Growing up in Oklahoma, Christy Finsel, MSW ’04, an enrolled tribal member of the Osage Nation, was surrounded by the rich history, culture and traditions of different tribes.
“When I moved to St. Louis in 1994 for undergraduate studies, I did not realize how my world and interests would continue to intersect,” Finsel says.
After finishing her bachelor’s degree in social work and theology at Saint Louis University, Finsel taught high school theology at Ursuline Academy in St. Louis, while completing a master’s degree in theology. She wanted to continue social work studies, so she later enrolled in the social and economic development concentration at Washington University’s George Warren Brown School of Social Work. There, with the support from Sarah Hicks, MSW ’97, PhD ’08 (Finsel’s adviser who worked for the Kathryn M. Buder Center for American Indian Studies), Karen Edwards (project director at the Center for Social Development) and others, she came upon the concepts that propel the main thrust of her current work — asset-building in Native communities. Since then, Finsel continues to merge her interdisciplinary interests.
Although many of her projects focus on Indian tribes, she also does asset-building in other communities. For the past nine years, Finsel has volunteered at De La Salle Middle School, a small coed parochial institution in the Ville neighborhood in North St. Louis City. Today she continues to co-coordinate a youth Individual Development Account (IDA) program that she designed and implemented at De La Salle in 2003.
At the school, eighth-grade students open custodial bank accounts, attend financial education classes and continue to develop their savings habits. If needed, the program also provides employment opportunities around the school and neighborhood. Each month, the De La Salle students deposit anywhere from $5 to $20 into their accounts. After six months, students have accrued as much as $120 of their own savings. A nonprofit then matches that amount anywhere from 2:1 to 5:1, depending on the funding for the year. Students can use the money to make purchases for tuition, books, uniforms or even school social functions.
The De La Salle program also provides financial education resources for the students’ parents. “Instead of just focusing on the students, we are trying to get parents to talk about money with their children in a different way,” Finsel says.
As the Region VII Assets for Independence (AFI) Regional Consultant for the Administration for Children and Families ASSET Initiative, Finsel is working to bring more asset-building programs to families. This work takes her across Missouri, Kansas, Nebraska and Iowa.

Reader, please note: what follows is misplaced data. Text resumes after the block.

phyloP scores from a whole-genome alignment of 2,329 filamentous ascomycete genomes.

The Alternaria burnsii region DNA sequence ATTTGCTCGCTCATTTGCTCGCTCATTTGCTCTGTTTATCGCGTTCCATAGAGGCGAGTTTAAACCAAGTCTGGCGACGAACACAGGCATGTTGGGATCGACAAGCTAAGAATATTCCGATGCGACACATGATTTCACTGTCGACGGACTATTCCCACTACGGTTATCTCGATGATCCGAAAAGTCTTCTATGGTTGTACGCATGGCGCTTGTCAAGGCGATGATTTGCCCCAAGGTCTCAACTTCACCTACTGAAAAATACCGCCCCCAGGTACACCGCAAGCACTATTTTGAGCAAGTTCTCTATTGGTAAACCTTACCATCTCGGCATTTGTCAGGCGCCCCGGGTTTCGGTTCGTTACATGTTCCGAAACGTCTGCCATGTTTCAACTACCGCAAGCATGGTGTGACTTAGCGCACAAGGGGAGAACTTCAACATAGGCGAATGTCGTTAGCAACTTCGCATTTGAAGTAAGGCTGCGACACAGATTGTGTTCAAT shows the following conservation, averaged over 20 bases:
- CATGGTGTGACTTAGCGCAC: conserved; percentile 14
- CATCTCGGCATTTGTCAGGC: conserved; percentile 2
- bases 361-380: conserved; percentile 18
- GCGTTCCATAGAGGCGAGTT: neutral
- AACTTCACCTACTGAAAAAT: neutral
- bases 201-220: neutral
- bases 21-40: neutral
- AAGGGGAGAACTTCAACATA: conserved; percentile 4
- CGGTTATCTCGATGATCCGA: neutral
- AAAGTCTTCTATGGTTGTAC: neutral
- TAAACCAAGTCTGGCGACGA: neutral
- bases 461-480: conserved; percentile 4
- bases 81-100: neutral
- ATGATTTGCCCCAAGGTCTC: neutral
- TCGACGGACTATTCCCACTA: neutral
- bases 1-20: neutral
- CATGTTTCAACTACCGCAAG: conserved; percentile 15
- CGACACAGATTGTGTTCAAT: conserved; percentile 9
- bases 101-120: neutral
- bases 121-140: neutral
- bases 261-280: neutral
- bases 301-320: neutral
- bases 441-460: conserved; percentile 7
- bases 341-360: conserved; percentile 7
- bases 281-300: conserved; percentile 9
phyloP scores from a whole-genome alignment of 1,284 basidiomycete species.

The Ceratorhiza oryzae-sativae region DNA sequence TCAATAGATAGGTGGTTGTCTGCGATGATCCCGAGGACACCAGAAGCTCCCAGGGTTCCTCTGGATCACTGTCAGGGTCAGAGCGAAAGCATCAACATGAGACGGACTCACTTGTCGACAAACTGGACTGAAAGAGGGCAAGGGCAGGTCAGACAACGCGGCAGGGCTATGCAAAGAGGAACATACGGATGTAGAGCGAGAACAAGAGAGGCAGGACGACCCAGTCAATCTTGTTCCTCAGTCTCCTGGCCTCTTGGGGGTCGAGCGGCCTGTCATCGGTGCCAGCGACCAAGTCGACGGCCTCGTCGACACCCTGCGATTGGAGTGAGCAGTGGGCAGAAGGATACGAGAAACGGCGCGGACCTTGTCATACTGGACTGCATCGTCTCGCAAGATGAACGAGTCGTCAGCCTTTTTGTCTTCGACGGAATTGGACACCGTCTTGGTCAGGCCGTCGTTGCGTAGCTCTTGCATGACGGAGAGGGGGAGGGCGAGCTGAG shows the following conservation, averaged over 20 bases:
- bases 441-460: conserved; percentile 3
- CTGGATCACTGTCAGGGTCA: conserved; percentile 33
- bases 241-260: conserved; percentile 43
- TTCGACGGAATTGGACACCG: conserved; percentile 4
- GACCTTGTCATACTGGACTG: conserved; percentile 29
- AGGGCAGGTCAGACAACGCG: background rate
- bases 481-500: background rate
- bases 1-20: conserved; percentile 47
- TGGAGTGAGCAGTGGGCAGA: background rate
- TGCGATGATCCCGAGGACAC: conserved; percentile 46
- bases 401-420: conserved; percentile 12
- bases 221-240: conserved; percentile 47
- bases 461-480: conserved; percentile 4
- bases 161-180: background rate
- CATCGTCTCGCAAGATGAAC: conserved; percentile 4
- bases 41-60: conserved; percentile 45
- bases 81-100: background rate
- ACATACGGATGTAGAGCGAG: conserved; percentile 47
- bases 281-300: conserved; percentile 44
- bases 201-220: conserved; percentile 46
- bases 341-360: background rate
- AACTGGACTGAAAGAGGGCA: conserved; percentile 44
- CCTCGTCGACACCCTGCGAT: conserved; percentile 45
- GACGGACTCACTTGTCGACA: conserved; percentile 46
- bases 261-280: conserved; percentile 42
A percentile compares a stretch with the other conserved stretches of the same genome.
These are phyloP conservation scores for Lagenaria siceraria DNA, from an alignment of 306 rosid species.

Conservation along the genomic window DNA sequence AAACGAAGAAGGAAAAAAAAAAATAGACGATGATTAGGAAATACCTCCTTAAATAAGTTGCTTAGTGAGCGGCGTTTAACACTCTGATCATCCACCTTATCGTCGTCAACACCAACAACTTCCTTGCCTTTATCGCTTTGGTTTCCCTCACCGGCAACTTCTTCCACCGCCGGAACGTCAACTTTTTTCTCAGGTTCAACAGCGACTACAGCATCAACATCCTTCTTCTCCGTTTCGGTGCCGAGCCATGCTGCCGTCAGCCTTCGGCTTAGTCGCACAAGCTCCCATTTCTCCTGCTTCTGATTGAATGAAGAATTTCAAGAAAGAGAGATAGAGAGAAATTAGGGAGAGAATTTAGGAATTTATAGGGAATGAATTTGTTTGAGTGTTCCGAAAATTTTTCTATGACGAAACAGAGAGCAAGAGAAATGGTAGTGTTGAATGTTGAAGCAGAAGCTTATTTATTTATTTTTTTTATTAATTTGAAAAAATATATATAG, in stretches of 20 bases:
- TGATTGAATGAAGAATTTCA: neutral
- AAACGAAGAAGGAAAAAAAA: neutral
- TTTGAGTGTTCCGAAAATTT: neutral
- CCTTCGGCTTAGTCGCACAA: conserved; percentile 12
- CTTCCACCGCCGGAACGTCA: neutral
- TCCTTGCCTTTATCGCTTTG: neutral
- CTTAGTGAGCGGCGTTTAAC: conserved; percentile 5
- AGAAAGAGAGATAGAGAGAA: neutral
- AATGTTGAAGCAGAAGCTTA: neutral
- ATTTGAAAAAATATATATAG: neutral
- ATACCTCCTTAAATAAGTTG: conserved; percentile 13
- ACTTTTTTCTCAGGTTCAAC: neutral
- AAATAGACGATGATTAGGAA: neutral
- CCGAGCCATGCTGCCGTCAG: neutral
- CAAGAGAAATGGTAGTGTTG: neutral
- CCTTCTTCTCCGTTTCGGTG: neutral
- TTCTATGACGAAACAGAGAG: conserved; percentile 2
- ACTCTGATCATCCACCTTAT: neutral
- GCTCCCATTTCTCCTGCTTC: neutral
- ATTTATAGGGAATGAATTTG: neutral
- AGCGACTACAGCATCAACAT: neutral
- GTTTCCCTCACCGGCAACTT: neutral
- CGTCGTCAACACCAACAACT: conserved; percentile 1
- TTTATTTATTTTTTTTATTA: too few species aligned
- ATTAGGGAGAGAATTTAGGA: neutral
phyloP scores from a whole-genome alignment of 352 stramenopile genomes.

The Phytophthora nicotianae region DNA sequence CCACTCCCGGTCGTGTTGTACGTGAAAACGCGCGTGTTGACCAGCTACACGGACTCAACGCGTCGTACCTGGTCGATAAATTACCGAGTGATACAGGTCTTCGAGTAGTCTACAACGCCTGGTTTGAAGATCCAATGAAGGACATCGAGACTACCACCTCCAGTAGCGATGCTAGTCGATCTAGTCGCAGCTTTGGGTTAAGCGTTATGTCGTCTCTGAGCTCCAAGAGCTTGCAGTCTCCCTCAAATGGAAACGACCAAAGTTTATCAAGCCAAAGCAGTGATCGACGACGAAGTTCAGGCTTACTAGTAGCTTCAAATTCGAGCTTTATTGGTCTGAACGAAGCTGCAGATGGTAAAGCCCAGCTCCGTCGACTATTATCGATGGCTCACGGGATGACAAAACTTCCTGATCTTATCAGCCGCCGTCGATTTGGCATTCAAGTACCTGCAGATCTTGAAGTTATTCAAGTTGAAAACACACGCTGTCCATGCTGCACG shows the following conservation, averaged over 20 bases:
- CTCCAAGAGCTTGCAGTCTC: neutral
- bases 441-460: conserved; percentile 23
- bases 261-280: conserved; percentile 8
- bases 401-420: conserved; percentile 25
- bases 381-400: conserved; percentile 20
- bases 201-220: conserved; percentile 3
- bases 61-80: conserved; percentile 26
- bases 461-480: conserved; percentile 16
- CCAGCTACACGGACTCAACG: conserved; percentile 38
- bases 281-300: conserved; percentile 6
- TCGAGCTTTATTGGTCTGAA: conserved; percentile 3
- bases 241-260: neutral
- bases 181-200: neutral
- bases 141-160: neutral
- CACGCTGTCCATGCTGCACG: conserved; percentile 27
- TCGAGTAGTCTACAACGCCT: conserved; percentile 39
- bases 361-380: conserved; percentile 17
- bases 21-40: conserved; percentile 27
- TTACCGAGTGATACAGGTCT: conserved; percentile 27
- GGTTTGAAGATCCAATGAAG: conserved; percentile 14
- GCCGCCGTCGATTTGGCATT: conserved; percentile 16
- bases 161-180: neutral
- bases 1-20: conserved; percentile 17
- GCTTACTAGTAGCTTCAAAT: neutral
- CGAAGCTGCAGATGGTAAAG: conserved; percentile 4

Assets, of course, do not always involve money. Finsel’s Washington University studies and field experience also suggest a strong cultural component. She says that Native communities can consider assets more broadly to include spirituality, sovereignty, natural resources, community, education, culture and more.
One of the Native Hawaiian organizations that Finsel works with incorporates a language component into its asset-building program. “The piece of this that I’m really interested in — and think about most — is how to make the [asset-building] programs work in local communities, given the way they think about assets.”
Thus, Finsel is working on developing Children’s Savings Accounts, IDAs and peer learning projects with a variety of Native communities nationally who are designing programs with a cultural fit. Some of her recent contracts have been with First Nations Development Institute and the Administration for Native Americans to provide either project facilitation or training and technical assistance.
“It is exciting and a privilege to work with other asset builders nationally,” Finsel says.
These days Finsel resides in St. Louis, where with support from Osage Cultural Center advisers, she conducts research uncovering local pieces of Osage history. For a doctoral language project, she recently translated a mid–19th-century document written by Jesuits who ran an Osage mission in Kansas. “There’s a tremendous amount of Osage history recorded in St. Louis archives and museums,” Finsel says. “In the past, the Osage resided in Missouri. Increasingly, we have been connecting to our history here.”
Finsel is pursuing a PhD in religious studies at the Catholic University of America. Her work is focused on how Native worldviews affect how they build assets.
This year, Finsel has worked with Osage Financial Resources, Inc., on the Osage Reservation in Oklahoma to design and launch a non-AFI funded IDA program. She also recently agreed to lead the Oklahoma Native Assets Coalition. She’ll travel to Oklahoma for that work.
“I didn’t realize all the Osage connections when I moved to St. Louis,” she says. Tapping into such a rich history here and connecting to it professionally is something Finsel never anticipated.
Sheila Callahan is a freelance writer based in Larchmont, N.Y.